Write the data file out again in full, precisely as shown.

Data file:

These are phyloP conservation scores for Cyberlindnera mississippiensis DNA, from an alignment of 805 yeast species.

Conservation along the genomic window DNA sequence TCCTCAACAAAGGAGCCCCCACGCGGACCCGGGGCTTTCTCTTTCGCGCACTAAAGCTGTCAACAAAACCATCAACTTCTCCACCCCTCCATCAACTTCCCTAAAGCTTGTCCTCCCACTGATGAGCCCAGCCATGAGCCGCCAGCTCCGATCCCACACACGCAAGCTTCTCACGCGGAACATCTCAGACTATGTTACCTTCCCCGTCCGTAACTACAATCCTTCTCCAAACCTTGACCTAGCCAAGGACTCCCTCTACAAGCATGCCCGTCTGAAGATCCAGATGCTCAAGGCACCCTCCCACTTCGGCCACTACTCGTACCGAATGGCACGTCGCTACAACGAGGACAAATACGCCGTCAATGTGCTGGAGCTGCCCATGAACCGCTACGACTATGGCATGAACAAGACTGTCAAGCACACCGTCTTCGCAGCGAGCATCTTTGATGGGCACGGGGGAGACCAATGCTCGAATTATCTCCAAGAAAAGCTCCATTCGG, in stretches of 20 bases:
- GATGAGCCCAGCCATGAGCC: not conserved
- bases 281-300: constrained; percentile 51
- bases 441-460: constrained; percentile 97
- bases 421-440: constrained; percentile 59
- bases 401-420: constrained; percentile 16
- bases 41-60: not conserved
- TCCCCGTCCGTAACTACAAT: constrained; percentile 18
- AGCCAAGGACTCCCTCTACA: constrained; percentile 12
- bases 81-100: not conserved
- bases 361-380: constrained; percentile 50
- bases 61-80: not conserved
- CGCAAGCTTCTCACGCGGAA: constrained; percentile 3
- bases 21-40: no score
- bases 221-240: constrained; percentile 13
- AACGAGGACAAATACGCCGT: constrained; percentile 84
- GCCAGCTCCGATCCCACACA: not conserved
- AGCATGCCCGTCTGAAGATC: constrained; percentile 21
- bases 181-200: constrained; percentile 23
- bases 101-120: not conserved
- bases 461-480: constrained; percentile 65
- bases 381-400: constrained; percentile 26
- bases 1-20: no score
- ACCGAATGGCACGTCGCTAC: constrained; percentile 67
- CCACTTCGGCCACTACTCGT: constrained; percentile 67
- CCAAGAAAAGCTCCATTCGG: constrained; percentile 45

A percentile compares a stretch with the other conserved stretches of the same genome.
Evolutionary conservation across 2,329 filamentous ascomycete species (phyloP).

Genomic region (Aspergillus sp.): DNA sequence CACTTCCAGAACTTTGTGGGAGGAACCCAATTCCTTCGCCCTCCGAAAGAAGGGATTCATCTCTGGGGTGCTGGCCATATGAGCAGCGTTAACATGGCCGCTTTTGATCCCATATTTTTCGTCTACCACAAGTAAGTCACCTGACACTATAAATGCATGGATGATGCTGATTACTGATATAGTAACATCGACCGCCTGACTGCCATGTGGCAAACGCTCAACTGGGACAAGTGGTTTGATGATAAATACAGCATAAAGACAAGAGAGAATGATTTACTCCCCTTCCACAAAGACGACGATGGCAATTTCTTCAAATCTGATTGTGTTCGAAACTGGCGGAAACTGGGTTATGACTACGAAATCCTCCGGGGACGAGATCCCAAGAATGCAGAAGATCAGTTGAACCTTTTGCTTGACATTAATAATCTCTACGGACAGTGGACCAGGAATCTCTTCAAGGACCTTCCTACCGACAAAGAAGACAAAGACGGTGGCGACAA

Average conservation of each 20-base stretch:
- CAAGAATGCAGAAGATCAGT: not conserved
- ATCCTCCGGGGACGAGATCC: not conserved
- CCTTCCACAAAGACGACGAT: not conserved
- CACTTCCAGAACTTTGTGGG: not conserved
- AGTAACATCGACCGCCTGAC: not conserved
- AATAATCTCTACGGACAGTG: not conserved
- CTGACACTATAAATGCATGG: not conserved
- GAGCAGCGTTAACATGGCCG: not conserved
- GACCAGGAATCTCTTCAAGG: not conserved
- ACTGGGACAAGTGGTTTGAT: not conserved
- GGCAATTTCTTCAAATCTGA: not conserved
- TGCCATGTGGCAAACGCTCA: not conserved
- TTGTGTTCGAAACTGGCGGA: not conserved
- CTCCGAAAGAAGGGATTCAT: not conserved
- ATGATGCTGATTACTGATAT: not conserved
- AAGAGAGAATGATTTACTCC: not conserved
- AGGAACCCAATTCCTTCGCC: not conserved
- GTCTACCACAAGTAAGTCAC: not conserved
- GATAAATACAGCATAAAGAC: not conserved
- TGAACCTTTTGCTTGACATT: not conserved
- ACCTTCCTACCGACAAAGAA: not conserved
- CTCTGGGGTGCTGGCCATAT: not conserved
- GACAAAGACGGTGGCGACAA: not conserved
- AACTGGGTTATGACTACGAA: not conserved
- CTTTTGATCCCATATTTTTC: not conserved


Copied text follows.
These are phyloP conservation scores for Cyberlindnera mississippiensis DNA, from an alignment of 805 yeast species.

Conservation along the genomic window DNA sequence TCCTCAACAAAGGAGCCCCCACGCGGACCCGGGGCTTTCTCTTTCGCGCACTAAAGCTGTCAACAAAACCATCAACTTCTCCACCCCTCCATCAACTTCCCTAAAGCTTGTCCTCCCACTGATGAGCCCAGCCATGAGCCGCCAGCTCCGATCCCACACACGCAAGCTTCTCACGCGGAACATCTCAGACTATGTTACCTTCCCCGTCCGTAACTACAATCCTTCTCCAAACCTTGACCTAGCCAAGGACTCCCTCTACAAGCATGCCCGTCTGAAGATCCAGATGCTCAAGGCACCCTCCCACTTCGGCCACTACTCGTACCGAATGGCACGTCGCTACAACGAGGACAAATACGCCGTCAATGTGCTGGAGCTGCCCATGAACCGCTACGACTATGGCATGAACAAGACTGTCAAGCACACCGTCTTCGCAGCGAGCATCTTTGATGGGCACGGGGGAGACCAATGCTCGAATTATCTCCAAGAAAAGCTCCATTCGG, in stretches of 20 bases:
- GATGAGCCCAGCCATGAGCC: not conserved
- bases 281-300: constrained; percentile 51
- bases 441-460: constrained; percentile 97
- bases 421-440: constrained; percentile 59
- bases 401-420: constrained; percentile 16
- bases 41-60: not conserved
- TCCCCGTCCGTAACTACAAT: constrained; percentile 18
- AGCCAAGGACTCCCTCTACA: constrained; percentile 12
- bases 81-100: not conserved
- bases 361-380: constrained; percentile 50
- bases 61-80: not conserved
- CGCAAGCTTCTCACGCGGAA: constrained; percentile 3
- bases 21-40: no score
- bases 221-240: constrained; percentile 13
- AACGAGGACAAATACGCCGT: constrained; percentile 84
- GCCAGCTCCGATCCCACACA: not conserved
- AGCATGCCCGTCTGAAGATC: constrained; percentile 21
- bases 181-200: constrained; percentile 23
- bases 101-120: not conserved
- bases 461-480: constrained; percentile 65
- bases 381-400: constrained; percentile 26
- bases 1-20: no score
- ACCGAATGGCACGTCGCTAC: constrained; percentile 67
- CCACTTCGGCCACTACTCGT: constrained; percentile 67
- CCAAGAAAAGCTCCATTCGG: constrained; percentile 45

A percentile compares a stretch with the other conserved stretches of the same genome.
Evolutionary conservation across 2,329 filamentous ascomycete species (phyloP).

Genomic region (Aspergillus sp.): DNA sequence CACTTCCAGAACTTTGTGGGAGGAACCCAATTCCTTCGCCCTCCGAAAGAAGGGATTCATCTCTGGGGTGCTGGCCATATGAGCAGCGTTAACATGGCCGCTTTTGATCCCATATTTTTCGTCTACCACAAGTAAGTCACCTGACACTATAAATGCATGGATGATGCTGATTACTGATATAGTAACATCGACCGCCTGACTGCCATGTGGCAAACGCTCAACTGGGACAAGTGGTTTGATGATAAATACAGCATAAAGACAAGAGAGAATGATTTACTCCCCTTCCACAAAGACGACGATGGCAATTTCTTCAAATCTGATTGTGTTCGAAACTGGCGGAAACTGGGTTATGACTACGAAATCCTCCGGGGACGAGATCCCAAGAATGCAGAAGATCAGTTGAACCTTTTGCTTGACATTAATAATCTCTACGGACAGTGGACCAGGAATCTCTTCAAGGACCTTCCTACCGACAAAGAAGACAAAGACGGTGGCGACAA

Average conservation of each 20-base stretch:
- CAAGAATGCAGAAGATCAGT: not conserved
- ATCCTCCGGGGACGAGATCC: not conserved
- CCTTCCACAAAGACGACGAT: not conserved
- CACTTCCAGAACTTTGTGGG: not conserved
- AGTAACATCGACCGCCTGAC: not conserved
- AATAATCTCTACGGACAGTG: not conserved
- CTGACACTATAAATGCATGG: not conserved
- GAGCAGCGTTAACATGGCCG: not conserved
- GACCAGGAATCTCTTCAAGG: not conserved
- ACTGGGACAAGTGGTTTGAT: not conserved
- GGCAATTTCTTCAAATCTGA: not conserved
- TGCCATGTGGCAAACGCTCA: not conserved
- TTGTGTTCGAAACTGGCGGA: not conserved
- CTCCGAAAGAAGGGATTCAT: not conserved
- ATGATGCTGATTACTGATAT: not conserved
- AAGAGAGAATGATTTACTCC: not conserved
- AGGAACCCAATTCCTTCGCC: not conserved
- GTCTACCACAAGTAAGTCAC: not conserved
- GATAAATACAGCATAAAGAC: not conserved
- TGAACCTTTTGCTTGACATT: not conserved
- ACCTTCCTACCGACAAAGAA: not conserved
- CTCTGGGGTGCTGGCCATAT: not conserved
- GACAAAGACGGTGGCGACAA: not conserved
- AACTGGGTTATGACTACGAA: not conserved
- CTTTTGATCCCATATTTTTC: not conserved